Sunday, January 29, 2017

Rogue One

If the below reads with the melodrama of a fan transported by an over-active imagination and a penchant for reckless empathy, well, that's probably because I love Star Wars. And I love movies. The subtle ways cinematography and the music score and flawless acting tease out a person's emotions and make good stories become that much more dazzling, it really is movie magic.

And the magic is not just in being transported to another time and place, it's also magical how movies pound on the struggles of our times. It was hard to watch the hubbub of Jedha and hear Kassian describe fighting with the rebels for a lifetime and not draw parallels to the war and unrest in the world today. As the slow tilt towards tyranny in my own country begins to pick up speed, Rogue One has me daydreaming about what resistance looks like and how to do it ethically.

So I think I might be a pacifist? This is the influence Michael and Rebecca and Wendell Berry have had over me in my formative years . . . It was an easy bent to have when the wars my country was involved in displaced the principle of national sovereignty in the name of protecting our monetary and political interests. It was easy to say that Americans should come home when I didn't fully understand what they were doing abroad in the first place.

Pacifism is harder when you have something you think could be worth fighting for.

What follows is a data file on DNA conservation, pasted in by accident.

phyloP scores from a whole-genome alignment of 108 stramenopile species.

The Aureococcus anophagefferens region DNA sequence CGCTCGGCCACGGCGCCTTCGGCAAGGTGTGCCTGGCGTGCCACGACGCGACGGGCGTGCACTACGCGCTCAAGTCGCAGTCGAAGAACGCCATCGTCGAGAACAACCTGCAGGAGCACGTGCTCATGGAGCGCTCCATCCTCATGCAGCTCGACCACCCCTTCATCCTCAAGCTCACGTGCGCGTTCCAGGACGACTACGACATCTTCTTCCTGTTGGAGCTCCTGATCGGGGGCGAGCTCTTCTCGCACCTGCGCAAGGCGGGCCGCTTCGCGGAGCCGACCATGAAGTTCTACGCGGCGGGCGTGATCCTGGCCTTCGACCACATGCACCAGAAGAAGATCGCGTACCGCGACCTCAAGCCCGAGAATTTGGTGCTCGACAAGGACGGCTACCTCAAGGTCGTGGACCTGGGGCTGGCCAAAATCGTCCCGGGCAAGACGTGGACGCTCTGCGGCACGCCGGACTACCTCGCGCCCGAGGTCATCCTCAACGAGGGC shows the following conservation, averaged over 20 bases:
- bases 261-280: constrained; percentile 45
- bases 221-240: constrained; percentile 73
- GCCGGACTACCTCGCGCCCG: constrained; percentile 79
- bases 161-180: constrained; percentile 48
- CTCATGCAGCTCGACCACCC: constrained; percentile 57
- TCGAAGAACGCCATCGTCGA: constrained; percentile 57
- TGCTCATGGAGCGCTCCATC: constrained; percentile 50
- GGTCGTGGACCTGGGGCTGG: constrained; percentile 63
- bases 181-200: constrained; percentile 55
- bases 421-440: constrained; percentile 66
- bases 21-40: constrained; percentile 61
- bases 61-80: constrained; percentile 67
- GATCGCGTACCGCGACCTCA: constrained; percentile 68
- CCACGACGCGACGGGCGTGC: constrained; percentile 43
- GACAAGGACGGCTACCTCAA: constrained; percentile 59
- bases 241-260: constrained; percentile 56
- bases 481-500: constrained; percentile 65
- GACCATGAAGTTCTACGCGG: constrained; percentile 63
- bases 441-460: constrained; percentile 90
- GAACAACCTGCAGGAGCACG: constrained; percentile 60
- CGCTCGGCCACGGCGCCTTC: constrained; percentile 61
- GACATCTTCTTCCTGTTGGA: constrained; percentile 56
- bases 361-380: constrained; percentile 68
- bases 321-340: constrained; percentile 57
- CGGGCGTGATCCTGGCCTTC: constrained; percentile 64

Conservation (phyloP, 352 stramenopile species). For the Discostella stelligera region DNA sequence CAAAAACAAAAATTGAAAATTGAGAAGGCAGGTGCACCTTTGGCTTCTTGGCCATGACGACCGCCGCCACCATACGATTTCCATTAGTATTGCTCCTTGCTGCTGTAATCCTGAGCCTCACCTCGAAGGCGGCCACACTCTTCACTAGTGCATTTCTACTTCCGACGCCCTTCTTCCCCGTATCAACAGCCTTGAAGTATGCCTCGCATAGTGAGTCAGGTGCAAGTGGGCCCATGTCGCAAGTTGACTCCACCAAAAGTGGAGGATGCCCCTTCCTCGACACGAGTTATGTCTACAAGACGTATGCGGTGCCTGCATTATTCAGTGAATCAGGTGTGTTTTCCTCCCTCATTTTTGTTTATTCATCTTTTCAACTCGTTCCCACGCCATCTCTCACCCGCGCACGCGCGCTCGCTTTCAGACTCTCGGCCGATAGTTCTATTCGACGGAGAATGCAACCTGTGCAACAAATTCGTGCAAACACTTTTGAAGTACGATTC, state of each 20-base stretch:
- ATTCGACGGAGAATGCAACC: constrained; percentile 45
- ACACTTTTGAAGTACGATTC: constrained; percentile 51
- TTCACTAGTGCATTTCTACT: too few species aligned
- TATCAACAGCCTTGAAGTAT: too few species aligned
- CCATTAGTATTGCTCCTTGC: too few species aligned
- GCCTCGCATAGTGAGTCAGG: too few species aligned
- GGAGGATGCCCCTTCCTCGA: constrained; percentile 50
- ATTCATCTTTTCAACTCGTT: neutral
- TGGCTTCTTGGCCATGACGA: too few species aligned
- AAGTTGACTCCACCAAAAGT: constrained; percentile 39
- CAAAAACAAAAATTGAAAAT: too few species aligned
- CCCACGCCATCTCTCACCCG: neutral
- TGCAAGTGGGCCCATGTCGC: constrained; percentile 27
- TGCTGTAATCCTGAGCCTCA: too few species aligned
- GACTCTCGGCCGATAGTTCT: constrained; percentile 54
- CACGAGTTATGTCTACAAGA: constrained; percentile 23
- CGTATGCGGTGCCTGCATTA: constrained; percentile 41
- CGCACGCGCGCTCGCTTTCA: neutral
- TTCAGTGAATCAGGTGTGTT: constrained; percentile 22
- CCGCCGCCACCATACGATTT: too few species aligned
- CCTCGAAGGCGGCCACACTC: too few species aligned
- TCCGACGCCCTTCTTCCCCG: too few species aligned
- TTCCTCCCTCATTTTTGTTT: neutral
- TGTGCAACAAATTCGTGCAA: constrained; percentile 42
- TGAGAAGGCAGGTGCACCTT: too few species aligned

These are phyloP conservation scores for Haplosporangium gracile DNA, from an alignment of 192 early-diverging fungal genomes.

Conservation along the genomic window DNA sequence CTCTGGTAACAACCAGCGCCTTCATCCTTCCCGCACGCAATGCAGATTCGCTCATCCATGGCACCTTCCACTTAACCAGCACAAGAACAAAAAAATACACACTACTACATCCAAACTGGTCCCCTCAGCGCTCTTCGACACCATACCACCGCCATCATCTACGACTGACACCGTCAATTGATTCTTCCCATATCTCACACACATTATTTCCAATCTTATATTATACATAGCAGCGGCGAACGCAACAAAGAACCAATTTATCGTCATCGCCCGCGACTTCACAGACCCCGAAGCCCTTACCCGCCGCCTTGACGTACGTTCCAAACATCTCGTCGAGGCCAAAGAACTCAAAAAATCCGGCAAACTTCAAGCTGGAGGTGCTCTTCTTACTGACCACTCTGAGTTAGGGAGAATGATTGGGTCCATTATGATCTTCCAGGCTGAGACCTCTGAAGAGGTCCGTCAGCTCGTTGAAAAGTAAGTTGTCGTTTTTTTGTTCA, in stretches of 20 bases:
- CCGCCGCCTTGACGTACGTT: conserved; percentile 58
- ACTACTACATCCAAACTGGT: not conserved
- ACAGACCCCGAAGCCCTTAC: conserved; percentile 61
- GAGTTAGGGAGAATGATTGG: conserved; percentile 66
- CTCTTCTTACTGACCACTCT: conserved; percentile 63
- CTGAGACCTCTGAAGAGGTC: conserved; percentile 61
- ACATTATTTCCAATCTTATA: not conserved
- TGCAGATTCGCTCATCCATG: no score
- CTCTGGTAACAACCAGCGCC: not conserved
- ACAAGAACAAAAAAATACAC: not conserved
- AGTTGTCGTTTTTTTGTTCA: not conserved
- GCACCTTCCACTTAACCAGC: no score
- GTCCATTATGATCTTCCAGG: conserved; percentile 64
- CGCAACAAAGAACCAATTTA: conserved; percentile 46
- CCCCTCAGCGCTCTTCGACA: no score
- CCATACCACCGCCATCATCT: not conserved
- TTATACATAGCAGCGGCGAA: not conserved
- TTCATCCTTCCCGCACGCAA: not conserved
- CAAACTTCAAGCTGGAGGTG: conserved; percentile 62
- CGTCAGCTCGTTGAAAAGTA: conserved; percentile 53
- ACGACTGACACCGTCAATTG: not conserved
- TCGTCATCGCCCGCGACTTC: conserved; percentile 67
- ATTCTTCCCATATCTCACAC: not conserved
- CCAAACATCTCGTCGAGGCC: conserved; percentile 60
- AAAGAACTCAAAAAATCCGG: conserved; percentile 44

In Star Wars it's not as though they're even so much fighting for some greater ideal or religious freedom; it's a matter of self-preservation. At this point the Empire already has the political power; it just wants to wipe those who dissented out. So when the Alliance doesn't want to send rebels to steal Death Star plans, Jyn tells them they don't have a choice; it's futile to surrender and plead for mercy.

And so in the name of self-preservation they do a lot of sketchy things. The first time we see Kassian he's shot a source, no hesitation, just popping caps with such nonchalance that I assumed he was a bad guy. Jyn herself is a criminal, but the rebels break her out of jail so they can use her as bait to, wait a sec, kill a rebel extremist? And then kill her father, who is also a double agent? Rogue One makes an excellent showing of how coordinating a resistance is fraught with opportunity to become the thing you're fighting.

(I'll hand it to the Imperial Army; in spite of their internal political squabbles, their strong leadership keeps them organized and on-message.)

This is how I feel about a lot of activist efforts mobilizing in my area. I am very thankful of the efforts of the ACLU and AILA and other attorneys that have provided support to those affected by the "terrorist ban" executive order. I am encouraged by the demonstrations and protests and discussions I see happening in the media and in book clubs and person to person. But the discussion is sometimes not nuanced enough, not precise enough, not careful enough to pose a truly ethical challenge to an unethical administration. We have a group of extremists (or I don't even know anymore, maybe Breitbart trolls?) at Berkeley smashing windows and starting fires. We have misinformation or exaggeration of the facts floating around. We have factious silencing of diverse viewpoints from within the "resistance" itself, alienating many potential allies and undermining fundamental American values. So, you know, democracy can be a check on power but it can also be a mob unto itself. #flawedhumanproblems

I left Rogue One thinking about the allure and glamour and horror of war; the bravery, the self-sacrifice, the purposefulness, the loss. I don't believe that a civil war is coming to our country, but I see in Rogue One the appeal of giving up everything to be the resistance, and with that appeal is also the danger that our conscience becomes obscured.

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